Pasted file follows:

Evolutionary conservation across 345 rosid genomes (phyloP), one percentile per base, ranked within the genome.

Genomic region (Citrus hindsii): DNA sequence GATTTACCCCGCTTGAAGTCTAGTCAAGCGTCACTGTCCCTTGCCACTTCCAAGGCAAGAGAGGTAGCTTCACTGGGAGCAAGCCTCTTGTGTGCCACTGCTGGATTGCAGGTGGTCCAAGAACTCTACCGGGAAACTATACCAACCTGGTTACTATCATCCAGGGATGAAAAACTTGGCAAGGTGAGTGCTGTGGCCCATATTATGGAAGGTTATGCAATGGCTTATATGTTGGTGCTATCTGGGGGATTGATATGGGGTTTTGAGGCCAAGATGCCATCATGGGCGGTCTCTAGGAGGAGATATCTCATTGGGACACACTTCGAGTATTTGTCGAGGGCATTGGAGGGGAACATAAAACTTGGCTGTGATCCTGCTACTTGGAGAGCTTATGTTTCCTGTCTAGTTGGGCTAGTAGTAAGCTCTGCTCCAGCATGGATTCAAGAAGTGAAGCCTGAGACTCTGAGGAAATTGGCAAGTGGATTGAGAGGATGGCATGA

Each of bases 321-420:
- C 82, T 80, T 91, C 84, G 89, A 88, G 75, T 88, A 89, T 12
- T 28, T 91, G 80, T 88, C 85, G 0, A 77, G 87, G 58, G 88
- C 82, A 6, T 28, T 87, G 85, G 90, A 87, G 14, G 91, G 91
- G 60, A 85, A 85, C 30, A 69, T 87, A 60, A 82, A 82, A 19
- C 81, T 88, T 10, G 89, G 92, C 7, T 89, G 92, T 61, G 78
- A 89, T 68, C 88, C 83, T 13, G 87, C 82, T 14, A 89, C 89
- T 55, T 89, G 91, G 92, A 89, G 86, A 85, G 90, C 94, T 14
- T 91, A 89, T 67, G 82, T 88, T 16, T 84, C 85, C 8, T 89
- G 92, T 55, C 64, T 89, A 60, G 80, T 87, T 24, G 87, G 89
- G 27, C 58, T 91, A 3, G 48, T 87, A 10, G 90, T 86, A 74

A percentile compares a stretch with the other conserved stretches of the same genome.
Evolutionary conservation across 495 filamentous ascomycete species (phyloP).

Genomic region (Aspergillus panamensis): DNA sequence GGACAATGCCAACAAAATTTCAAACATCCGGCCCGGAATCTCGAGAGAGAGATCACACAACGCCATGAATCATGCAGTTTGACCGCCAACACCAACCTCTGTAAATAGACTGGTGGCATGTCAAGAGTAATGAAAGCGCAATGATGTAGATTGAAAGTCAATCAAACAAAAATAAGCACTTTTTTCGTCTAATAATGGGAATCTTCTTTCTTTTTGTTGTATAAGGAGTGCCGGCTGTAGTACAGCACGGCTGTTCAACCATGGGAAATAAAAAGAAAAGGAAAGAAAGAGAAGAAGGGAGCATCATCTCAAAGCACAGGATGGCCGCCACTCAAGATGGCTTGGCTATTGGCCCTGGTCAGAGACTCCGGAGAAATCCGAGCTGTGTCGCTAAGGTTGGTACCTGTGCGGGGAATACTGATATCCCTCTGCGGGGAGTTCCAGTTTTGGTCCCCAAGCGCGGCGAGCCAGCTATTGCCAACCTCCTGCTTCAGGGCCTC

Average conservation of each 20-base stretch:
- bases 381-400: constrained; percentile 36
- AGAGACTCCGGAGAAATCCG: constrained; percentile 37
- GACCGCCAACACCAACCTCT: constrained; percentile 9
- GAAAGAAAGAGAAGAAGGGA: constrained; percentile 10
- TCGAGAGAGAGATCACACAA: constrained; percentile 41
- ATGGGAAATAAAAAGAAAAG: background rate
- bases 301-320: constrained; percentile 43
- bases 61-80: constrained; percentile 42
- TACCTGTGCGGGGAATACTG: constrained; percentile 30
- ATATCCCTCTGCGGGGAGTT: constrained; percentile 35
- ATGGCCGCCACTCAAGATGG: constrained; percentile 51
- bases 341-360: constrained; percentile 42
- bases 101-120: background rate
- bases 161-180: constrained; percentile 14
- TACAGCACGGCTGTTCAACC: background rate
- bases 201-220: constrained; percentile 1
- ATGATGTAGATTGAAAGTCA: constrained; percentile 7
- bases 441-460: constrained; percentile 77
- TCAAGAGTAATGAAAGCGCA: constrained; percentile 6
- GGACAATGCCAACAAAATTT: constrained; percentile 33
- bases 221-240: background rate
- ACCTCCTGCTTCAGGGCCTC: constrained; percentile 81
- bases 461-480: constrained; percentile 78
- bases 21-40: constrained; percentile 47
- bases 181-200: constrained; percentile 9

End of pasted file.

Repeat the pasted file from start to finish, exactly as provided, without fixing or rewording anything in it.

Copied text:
Evolutionary conservation across 345 rosid genomes (phyloP), one percentile per base, ranked within the genome.

Genomic region (Citrus hindsii): DNA sequence GATTTACCCCGCTTGAAGTCTAGTCAAGCGTCACTGTCCCTTGCCACTTCCAAGGCAAGAGAGGTAGCTTCACTGGGAGCAAGCCTCTTGTGTGCCACTGCTGGATTGCAGGTGGTCCAAGAACTCTACCGGGAAACTATACCAACCTGGTTACTATCATCCAGGGATGAAAAACTTGGCAAGGTGAGTGCTGTGGCCCATATTATGGAAGGTTATGCAATGGCTTATATGTTGGTGCTATCTGGGGGATTGATATGGGGTTTTGAGGCCAAGATGCCATCATGGGCGGTCTCTAGGAGGAGATATCTCATTGGGACACACTTCGAGTATTTGTCGAGGGCATTGGAGGGGAACATAAAACTTGGCTGTGATCCTGCTACTTGGAGAGCTTATGTTTCCTGTCTAGTTGGGCTAGTAGTAAGCTCTGCTCCAGCATGGATTCAAGAAGTGAAGCCTGAGACTCTGAGGAAATTGGCAAGTGGATTGAGAGGATGGCATGA

Each of bases 321-420:
- C 82, T 80, T 91, C 84, G 89, A 88, G 75, T 88, A 89, T 12
- T 28, T 91, G 80, T 88, C 85, G 0, A 77, G 87, G 58, G 88
- C 82, A 6, T 28, T 87, G 85, G 90, A 87, G 14, G 91, G 91
- G 60, A 85, A 85, C 30, A 69, T 87, A 60, A 82, A 82, A 19
- C 81, T 88, T 10, G 89, G 92, C 7, T 89, G 92, T 61, G 78
- A 89, T 68, C 88, C 83, T 13, G 87, C 82, T 14, A 89, C 89
- T 55, T 89, G 91, G 92, A 89, G 86, A 85, G 90, C 94, T 14
- T 91, A 89, T 67, G 82, T 88, T 16, T 84, C 85, C 8, T 89
- G 92, T 55, C 64, T 89, A 60, G 80, T 87, T 24, G 87, G 89
- G 27, C 58, T 91, A 3, G 48, T 87, A 10, G 90, T 86, A 74

A percentile compares a stretch with the other conserved stretches of the same genome.
Evolutionary conservation across 495 filamentous ascomycete species (phyloP).

Genomic region (Aspergillus panamensis): DNA sequence GGACAATGCCAACAAAATTTCAAACATCCGGCCCGGAATCTCGAGAGAGAGATCACACAACGCCATGAATCATGCAGTTTGACCGCCAACACCAACCTCTGTAAATAGACTGGTGGCATGTCAAGAGTAATGAAAGCGCAATGATGTAGATTGAAAGTCAATCAAACAAAAATAAGCACTTTTTTCGTCTAATAATGGGAATCTTCTTTCTTTTTGTTGTATAAGGAGTGCCGGCTGTAGTACAGCACGGCTGTTCAACCATGGGAAATAAAAAGAAAAGGAAAGAAAGAGAAGAAGGGAGCATCATCTCAAAGCACAGGATGGCCGCCACTCAAGATGGCTTGGCTATTGGCCCTGGTCAGAGACTCCGGAGAAATCCGAGCTGTGTCGCTAAGGTTGGTACCTGTGCGGGGAATACTGATATCCCTCTGCGGGGAGTTCCAGTTTTGGTCCCCAAGCGCGGCGAGCCAGCTATTGCCAACCTCCTGCTTCAGGGCCTC

Average conservation of each 20-base stretch:
- bases 381-400: constrained; percentile 36
- AGAGACTCCGGAGAAATCCG: constrained; percentile 37
- GACCGCCAACACCAACCTCT: constrained; percentile 9
- GAAAGAAAGAGAAGAAGGGA: constrained; percentile 10
- TCGAGAGAGAGATCACACAA: constrained; percentile 41
- ATGGGAAATAAAAAGAAAAG: background rate
- bases 301-320: constrained; percentile 43
- bases 61-80: constrained; percentile 42
- TACCTGTGCGGGGAATACTG: constrained; percentile 30
- ATATCCCTCTGCGGGGAGTT: constrained; percentile 35
- ATGGCCGCCACTCAAGATGG: constrained; percentile 51
- bases 341-360: constrained; percentile 42
- bases 101-120: background rate
- bases 161-180: constrained; percentile 14
- TACAGCACGGCTGTTCAACC: background rate
- bases 201-220: constrained; percentile 1
- ATGATGTAGATTGAAAGTCA: constrained; percentile 7
- bases 441-460: constrained; percentile 77
- TCAAGAGTAATGAAAGCGCA: constrained; percentile 6
- GGACAATGCCAACAAAATTT: constrained; percentile 33
- bases 221-240: background rate
- ACCTCCTGCTTCAGGGCCTC: constrained; percentile 81
- bases 461-480: constrained; percentile 78
- bases 21-40: constrained; percentile 47
- bases 181-200: constrained; percentile 9